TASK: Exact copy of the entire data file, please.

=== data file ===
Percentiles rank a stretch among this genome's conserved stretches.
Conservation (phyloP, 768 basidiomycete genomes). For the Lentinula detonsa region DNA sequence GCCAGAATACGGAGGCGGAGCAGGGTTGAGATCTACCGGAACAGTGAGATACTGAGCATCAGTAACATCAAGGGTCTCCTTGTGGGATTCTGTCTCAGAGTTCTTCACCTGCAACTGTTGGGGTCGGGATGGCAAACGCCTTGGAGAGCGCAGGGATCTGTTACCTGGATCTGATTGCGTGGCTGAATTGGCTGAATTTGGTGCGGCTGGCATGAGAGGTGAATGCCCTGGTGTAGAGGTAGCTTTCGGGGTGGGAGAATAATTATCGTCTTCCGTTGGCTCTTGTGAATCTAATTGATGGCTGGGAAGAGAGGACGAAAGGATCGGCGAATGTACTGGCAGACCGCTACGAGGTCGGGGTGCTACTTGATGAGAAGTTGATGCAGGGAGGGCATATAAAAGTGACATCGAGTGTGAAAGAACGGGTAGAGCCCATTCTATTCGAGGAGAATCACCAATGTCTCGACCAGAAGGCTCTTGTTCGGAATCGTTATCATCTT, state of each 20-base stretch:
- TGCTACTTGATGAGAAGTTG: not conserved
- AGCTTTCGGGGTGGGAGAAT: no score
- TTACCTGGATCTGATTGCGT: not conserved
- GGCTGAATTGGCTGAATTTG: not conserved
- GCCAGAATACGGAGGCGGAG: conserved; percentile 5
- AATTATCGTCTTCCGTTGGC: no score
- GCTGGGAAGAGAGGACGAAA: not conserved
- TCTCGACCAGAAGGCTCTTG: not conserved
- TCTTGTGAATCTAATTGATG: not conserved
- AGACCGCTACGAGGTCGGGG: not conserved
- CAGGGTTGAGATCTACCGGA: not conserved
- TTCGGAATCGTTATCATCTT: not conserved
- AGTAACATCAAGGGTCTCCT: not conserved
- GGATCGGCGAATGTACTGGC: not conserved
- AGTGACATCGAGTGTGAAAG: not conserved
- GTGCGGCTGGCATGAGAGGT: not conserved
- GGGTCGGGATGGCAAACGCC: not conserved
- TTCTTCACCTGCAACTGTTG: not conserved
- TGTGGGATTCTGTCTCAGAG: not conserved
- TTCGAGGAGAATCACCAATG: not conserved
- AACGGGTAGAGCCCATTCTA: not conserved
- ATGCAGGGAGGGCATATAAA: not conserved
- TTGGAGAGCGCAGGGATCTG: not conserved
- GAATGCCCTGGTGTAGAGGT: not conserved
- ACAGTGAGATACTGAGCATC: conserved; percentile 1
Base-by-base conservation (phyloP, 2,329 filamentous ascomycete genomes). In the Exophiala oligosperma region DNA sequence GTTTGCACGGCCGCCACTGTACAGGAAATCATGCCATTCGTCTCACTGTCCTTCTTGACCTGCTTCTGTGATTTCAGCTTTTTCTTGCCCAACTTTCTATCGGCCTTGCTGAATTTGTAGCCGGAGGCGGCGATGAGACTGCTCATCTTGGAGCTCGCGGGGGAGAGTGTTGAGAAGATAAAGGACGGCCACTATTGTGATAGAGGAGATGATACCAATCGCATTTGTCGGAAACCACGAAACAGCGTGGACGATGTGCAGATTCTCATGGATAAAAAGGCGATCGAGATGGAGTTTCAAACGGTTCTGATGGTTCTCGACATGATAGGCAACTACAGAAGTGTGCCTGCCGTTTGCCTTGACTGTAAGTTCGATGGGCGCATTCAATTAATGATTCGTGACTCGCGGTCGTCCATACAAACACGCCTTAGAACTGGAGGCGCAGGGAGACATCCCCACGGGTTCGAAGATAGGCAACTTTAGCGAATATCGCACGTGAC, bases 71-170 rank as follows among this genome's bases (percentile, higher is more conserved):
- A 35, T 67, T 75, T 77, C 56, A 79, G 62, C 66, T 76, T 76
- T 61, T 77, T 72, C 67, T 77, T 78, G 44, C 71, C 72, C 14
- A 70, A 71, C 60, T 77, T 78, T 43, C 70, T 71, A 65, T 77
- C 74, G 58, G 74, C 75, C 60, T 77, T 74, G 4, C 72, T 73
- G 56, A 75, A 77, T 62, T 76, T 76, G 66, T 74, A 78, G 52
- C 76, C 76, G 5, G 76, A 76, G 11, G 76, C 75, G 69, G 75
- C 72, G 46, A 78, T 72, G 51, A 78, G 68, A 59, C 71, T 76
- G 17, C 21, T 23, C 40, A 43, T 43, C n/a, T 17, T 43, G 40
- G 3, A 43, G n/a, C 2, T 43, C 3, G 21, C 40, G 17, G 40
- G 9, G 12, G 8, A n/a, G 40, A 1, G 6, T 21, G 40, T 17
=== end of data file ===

Percentiles rank a stretch among this genome's conserved stretches.
Conservation (phyloP, 768 basidiomycete genomes). For the Lentinula detonsa region DNA sequence GCCAGAATACGGAGGCGGAGCAGGGTTGAGATCTACCGGAACAGTGAGATACTGAGCATCAGTAACATCAAGGGTCTCCTTGTGGGATTCTGTCTCAGAGTTCTTCACCTGCAACTGTTGGGGTCGGGATGGCAAACGCCTTGGAGAGCGCAGGGATCTGTTACCTGGATCTGATTGCGTGGCTGAATTGGCTGAATTTGGTGCGGCTGGCATGAGAGGTGAATGCCCTGGTGTAGAGGTAGCTTTCGGGGTGGGAGAATAATTATCGTCTTCCGTTGGCTCTTGTGAATCTAATTGATGGCTGGGAAGAGAGGACGAAAGGATCGGCGAATGTACTGGCAGACCGCTACGAGGTCGGGGTGCTACTTGATGAGAAGTTGATGCAGGGAGGGCATATAAAAGTGACATCGAGTGTGAAAGAACGGGTAGAGCCCATTCTATTCGAGGAGAATCACCAATGTCTCGACCAGAAGGCTCTTGTTCGGAATCGTTATCATCTT, state of each 20-base stretch:
- TGCTACTTGATGAGAAGTTG: not conserved
- AGCTTTCGGGGTGGGAGAAT: no score
- TTACCTGGATCTGATTGCGT: not conserved
- GGCTGAATTGGCTGAATTTG: not conserved
- GCCAGAATACGGAGGCGGAG: conserved; percentile 5
- AATTATCGTCTTCCGTTGGC: no score
- GCTGGGAAGAGAGGACGAAA: not conserved
- TCTCGACCAGAAGGCTCTTG: not conserved
- TCTTGTGAATCTAATTGATG: not conserved
- AGACCGCTACGAGGTCGGGG: not conserved
- CAGGGTTGAGATCTACCGGA: not conserved
- TTCGGAATCGTTATCATCTT: not conserved
- AGTAACATCAAGGGTCTCCT: not conserved
- GGATCGGCGAATGTACTGGC: not conserved
- AGTGACATCGAGTGTGAAAG: not conserved
- GTGCGGCTGGCATGAGAGGT: not conserved
- GGGTCGGGATGGCAAACGCC: not conserved
- TTCTTCACCTGCAACTGTTG: not conserved
- TGTGGGATTCTGTCTCAGAG: not conserved
- TTCGAGGAGAATCACCAATG: not conserved
- AACGGGTAGAGCCCATTCTA: not conserved
- ATGCAGGGAGGGCATATAAA: not conserved
- TTGGAGAGCGCAGGGATCTG: not conserved
- GAATGCCCTGGTGTAGAGGT: not conserved
- ACAGTGAGATACTGAGCATC: conserved; percentile 1
Base-by-base conservation (phyloP, 2,329 filamentous ascomycete genomes). In the Exophiala oligosperma region DNA sequence GTTTGCACGGCCGCCACTGTACAGGAAATCATGCCATTCGTCTCACTGTCCTTCTTGACCTGCTTCTGTGATTTCAGCTTTTTCTTGCCCAACTTTCTATCGGCCTTGCTGAATTTGTAGCCGGAGGCGGCGATGAGACTGCTCATCTTGGAGCTCGCGGGGGAGAGTGTTGAGAAGATAAAGGACGGCCACTATTGTGATAGAGGAGATGATACCAATCGCATTTGTCGGAAACCACGAAACAGCGTGGACGATGTGCAGATTCTCATGGATAAAAAGGCGATCGAGATGGAGTTTCAAACGGTTCTGATGGTTCTCGACATGATAGGCAACTACAGAAGTGTGCCTGCCGTTTGCCTTGACTGTAAGTTCGATGGGCGCATTCAATTAATGATTCGTGACTCGCGGTCGTCCATACAAACACGCCTTAGAACTGGAGGCGCAGGGAGACATCCCCACGGGTTCGAAGATAGGCAACTTTAGCGAATATCGCACGTGAC, bases 71-170 rank as follows among this genome's bases (percentile, higher is more conserved):
- A 35, T 67, T 75, T 77, C 56, A 79, G 62, C 66, T 76, T 76
- T 61, T 77, T 72, C 67, T 77, T 78, G 44, C 71, C 72, C 14
- A 70, A 71, C 60, T 77, T 78, T 43, C 70, T 71, A 65, T 77
- C 74, G 58, G 74, C 75, C 60, T 77, T 74, G 4, C 72, T 73
- G 56, A 75, A 77, T 62, T 76, T 76, G 66, T 74, A 78, G 52
- C 76, C 76, G 5, G 76, A 76, G 11, G 76, C 75, G 69, G 75
- C 72, G 46, A 78, T 72, G 51, A 78, G 68, A 59, C 71, T 76
- G 17, C 21, T 23, C 40, A 43, T 43, C n/a, T 17, T 43, G 40
- G 3, A 43, G n/a, C 2, T 43, C 3, G 21, C 40, G 17, G 40
- G 9, G 12, G 8, A n/a, G 40, A 1, G 6, T 21, G 40, T 17